1. Phillip Swanson's Avatar



    The IEEE 802.22 standard has finally been published by the IEEE which means it is official. And with its officialness, 22 Mbps per channel downloads up to 100km from the transmitter are that much closer to becoming an everyday reality.

    The hope for the new standard is that it will provide broadband access to rural regions and regions that have been long ignored by telecom infrastructure across the world. The new standard for Wireless Regional Area Networks (WRANS) utilizes the same space of bandwidth previously used for analog television broadcasts.

    The new "Super" Wi-Fi as some are branding it, is currently only available in the Houston area thanks to Rice University Researchers. Hopefully the roll out of this new wireless broadband tech speeds up a bit, the FCC approved it nearly a year ago and Houston is the only thing we have to show for it.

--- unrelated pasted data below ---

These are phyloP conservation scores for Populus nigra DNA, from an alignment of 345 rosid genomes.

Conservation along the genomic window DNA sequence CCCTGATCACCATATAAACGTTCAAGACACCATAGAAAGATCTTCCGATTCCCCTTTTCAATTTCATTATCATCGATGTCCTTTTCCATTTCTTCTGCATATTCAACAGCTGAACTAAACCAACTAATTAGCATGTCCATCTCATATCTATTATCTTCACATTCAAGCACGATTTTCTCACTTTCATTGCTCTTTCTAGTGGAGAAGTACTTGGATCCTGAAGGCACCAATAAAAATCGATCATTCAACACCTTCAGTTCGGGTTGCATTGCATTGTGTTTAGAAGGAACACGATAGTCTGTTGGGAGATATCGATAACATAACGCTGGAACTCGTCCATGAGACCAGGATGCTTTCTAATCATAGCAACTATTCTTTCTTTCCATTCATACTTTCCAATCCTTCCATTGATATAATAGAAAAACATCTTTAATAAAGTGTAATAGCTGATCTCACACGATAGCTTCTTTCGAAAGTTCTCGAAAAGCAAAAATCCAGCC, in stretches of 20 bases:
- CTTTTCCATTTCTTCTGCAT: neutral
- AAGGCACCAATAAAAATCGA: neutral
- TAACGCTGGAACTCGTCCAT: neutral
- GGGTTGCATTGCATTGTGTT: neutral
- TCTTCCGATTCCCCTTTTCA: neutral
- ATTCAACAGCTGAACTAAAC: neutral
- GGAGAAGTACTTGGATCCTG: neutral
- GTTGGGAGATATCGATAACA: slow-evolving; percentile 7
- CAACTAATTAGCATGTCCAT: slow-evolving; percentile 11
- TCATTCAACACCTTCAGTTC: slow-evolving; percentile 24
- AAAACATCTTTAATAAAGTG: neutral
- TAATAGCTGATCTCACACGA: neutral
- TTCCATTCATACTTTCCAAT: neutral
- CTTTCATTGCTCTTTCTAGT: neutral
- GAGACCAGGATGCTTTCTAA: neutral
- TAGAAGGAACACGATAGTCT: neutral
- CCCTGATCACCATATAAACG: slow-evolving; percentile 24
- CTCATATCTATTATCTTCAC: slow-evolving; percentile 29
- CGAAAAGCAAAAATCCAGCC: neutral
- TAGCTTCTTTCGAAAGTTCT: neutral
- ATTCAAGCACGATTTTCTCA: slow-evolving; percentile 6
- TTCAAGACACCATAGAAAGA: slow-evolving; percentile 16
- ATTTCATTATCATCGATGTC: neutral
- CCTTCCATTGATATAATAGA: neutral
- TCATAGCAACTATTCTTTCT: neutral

Source: Business Wire
    Last edited by Phillip Swanson; 2011-07-31 at 04:43 AM.
    2011-07-31 04:41 AM
  2. ScottyOhio's Avatar
    nice
    2011-07-31 04:52 AM
  3. eightyk88's Avatar
    Neat
    2011-07-31 04:54 AM
  4. dabisnit's Avatar
    Finally! Wifi in my house possibly faster than 150 kpbs!
    2011-07-31 05:01 AM
  5. gthugballin's Avatar
    note worthy
    2011-07-31 05:11 AM
  6. Tucnepo's Avatar
    Great could this mean cheaper internet bills?
    2011-07-31 05:38 AM
  7. RICO_'s Avatar
    So what does this mean exactly? If I have a router at home i can connect to it with my iPhone from across town and use data that way?

    If that's the case then what would be the need for a data plan through a wireless provider if WiFi signals can reach clear across an entire city?